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The Howard Reed Stratocaster is set to be replicated by Fender for a limited run. The mailbox letters were hardest to recreate!

The most surprising fact about the Howard Reed Strat is its weight, as Joe confirms: “8lb 11oz – super-heavy! [The idea that all vintage Fenders are light] is a myth. Ash is ash!”

Last but by no means least in this trio of legendary instruments is Amos, the korina 1958 Flying V. Given that only 98 of these instruments are documented to have left Gibson’s Kalamazoo factory in 1958, we’re already right at the top of the tree when it comes to collectible guitars, but there’s a twist – only 10 are thought to have been manufactured with a black pickguard.

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The white poker chip and black ‘guard make this one of the rarest Gibsons in existence

First sold in 1959 by Amos Arthur of famous family-owned music store Arthur’s Music in Indianapolis, Indiana, the guitar dropped off the map for 17 or so years and was then purchased in the mid-70s by Joe’s friend Norman Harris of Norman’s Rare Guitars. Harris held onto it for four decades, during which the guitar was photographed for numerous books – and in 1984 even featured in This Is Spinal Tap.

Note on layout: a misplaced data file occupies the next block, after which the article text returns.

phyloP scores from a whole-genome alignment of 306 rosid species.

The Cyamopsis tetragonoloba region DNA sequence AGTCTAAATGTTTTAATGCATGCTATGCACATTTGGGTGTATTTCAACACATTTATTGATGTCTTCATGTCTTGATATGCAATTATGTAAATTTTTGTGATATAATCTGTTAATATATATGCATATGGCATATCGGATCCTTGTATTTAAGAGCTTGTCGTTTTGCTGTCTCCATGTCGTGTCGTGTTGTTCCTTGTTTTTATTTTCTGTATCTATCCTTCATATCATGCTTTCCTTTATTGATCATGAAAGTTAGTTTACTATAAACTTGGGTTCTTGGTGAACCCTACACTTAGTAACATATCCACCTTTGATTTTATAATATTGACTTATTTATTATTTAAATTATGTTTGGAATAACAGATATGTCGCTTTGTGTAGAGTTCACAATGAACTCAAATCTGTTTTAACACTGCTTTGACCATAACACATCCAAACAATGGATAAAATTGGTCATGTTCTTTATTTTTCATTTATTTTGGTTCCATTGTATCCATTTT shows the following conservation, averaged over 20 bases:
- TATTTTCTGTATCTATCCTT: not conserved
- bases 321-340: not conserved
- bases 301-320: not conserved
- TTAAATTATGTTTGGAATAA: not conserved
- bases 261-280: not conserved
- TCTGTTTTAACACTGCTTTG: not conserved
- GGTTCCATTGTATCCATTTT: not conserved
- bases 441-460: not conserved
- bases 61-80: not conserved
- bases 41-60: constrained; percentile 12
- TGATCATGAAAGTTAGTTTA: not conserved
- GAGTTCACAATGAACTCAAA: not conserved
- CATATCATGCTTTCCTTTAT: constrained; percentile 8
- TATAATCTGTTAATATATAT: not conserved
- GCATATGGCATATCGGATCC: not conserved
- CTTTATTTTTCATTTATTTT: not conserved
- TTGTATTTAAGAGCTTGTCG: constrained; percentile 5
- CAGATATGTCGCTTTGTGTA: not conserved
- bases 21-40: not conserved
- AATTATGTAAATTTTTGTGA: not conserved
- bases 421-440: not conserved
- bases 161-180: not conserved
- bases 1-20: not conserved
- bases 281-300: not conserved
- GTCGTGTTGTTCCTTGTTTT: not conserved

“They probably made five in that configuration,” says Joe of Amos’s black guard/white poker chip plastics. “The Pete Townshend one is in that configuration. Blackguard Vs were probably within the first 10. Of the Gibsons that I own, the V and the black Burst – the black ‘60 Standard – are probably the most valuable.”

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Amos’ truss-rod cover has been loaned to Joe by the Arthur family